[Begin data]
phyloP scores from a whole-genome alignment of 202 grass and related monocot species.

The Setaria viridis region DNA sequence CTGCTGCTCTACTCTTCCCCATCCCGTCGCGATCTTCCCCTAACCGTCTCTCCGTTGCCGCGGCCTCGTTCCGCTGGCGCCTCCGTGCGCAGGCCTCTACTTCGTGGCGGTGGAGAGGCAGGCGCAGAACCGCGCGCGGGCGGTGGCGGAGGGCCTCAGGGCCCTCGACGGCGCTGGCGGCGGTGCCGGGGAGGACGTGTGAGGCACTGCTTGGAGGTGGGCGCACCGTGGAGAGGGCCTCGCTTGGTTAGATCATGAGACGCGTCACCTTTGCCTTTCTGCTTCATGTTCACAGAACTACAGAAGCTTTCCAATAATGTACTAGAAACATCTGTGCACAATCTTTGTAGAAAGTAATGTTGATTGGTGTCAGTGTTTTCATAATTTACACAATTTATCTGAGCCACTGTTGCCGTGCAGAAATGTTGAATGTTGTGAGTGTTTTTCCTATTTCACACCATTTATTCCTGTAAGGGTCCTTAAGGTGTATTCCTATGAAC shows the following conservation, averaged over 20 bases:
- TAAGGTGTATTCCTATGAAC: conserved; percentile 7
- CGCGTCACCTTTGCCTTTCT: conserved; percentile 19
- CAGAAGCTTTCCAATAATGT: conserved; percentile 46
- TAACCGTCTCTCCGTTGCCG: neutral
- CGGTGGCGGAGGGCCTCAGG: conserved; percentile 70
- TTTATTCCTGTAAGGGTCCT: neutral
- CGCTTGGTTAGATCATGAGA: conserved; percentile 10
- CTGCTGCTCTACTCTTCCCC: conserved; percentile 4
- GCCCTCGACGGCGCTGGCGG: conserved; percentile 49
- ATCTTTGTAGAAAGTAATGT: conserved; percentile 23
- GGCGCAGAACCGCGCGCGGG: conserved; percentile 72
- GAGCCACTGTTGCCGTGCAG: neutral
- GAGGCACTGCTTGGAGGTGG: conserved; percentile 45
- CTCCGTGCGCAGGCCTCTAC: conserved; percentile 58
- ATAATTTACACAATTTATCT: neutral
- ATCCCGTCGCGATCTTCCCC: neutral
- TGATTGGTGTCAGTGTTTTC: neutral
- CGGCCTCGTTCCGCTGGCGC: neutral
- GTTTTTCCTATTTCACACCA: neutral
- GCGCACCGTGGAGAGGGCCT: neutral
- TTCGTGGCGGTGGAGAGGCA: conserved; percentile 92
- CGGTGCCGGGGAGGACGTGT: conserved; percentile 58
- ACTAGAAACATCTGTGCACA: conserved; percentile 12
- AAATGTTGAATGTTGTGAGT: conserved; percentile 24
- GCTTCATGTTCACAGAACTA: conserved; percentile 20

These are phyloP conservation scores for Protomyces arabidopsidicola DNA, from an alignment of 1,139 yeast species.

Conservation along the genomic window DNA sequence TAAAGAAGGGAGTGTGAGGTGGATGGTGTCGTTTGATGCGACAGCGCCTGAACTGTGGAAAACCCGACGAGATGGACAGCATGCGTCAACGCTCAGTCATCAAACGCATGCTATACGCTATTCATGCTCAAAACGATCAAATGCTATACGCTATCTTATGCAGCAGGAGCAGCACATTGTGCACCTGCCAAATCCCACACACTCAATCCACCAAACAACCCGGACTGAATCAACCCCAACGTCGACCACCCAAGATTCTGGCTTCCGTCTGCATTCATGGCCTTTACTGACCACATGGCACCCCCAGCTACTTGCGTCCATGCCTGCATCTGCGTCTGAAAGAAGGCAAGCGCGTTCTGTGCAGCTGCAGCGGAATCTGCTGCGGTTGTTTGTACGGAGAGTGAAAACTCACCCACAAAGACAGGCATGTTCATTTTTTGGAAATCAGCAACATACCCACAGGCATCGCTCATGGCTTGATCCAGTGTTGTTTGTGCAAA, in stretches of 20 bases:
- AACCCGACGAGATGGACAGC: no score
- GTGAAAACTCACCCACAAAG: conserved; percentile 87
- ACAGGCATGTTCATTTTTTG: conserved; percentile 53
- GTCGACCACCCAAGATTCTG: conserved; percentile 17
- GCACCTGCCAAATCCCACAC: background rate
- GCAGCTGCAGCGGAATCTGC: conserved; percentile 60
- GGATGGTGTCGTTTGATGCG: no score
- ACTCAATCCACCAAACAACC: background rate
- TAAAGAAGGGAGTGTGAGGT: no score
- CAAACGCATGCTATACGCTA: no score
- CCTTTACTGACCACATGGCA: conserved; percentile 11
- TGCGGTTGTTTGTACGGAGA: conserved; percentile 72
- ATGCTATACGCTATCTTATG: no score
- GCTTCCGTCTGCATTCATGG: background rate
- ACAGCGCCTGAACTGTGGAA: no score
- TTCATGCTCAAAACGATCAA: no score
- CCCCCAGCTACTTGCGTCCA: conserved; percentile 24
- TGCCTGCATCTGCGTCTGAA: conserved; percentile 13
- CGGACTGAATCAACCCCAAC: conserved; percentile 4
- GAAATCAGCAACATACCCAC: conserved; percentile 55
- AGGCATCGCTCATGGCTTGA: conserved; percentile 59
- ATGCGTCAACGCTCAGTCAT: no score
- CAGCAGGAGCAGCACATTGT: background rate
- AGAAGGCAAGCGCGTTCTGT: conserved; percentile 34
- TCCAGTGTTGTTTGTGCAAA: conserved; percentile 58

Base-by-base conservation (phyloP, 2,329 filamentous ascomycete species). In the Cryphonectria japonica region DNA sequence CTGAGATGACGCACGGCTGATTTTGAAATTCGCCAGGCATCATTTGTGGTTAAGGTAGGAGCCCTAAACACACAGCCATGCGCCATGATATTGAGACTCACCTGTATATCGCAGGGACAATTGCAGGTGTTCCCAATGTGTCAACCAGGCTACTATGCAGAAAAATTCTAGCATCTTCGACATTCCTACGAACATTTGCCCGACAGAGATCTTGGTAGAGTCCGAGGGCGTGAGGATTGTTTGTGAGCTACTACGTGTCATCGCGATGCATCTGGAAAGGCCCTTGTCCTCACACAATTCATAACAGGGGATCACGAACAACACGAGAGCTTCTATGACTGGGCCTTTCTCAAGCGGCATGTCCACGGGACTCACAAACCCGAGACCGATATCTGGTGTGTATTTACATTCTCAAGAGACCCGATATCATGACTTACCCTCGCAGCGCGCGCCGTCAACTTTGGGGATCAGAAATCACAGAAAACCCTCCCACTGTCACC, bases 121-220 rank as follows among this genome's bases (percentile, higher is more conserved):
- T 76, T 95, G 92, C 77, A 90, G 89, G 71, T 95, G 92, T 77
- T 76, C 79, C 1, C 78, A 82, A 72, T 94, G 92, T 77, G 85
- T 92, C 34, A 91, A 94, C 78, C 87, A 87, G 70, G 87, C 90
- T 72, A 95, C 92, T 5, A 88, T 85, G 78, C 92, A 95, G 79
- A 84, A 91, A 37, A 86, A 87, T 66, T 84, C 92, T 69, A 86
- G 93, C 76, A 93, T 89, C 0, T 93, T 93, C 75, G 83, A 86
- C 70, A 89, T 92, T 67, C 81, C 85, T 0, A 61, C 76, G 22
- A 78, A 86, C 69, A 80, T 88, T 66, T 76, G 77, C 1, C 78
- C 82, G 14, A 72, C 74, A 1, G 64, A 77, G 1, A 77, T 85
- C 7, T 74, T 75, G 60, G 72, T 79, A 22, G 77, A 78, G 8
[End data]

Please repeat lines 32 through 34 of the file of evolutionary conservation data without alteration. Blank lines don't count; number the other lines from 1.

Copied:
- ACAGGCATGTTCATTTTTTG: conserved; percentile 53
- GTCGACCACCCAAGATTCTG: conserved; percentile 17
- GCACCTGCCAAATCCCACAC: background rate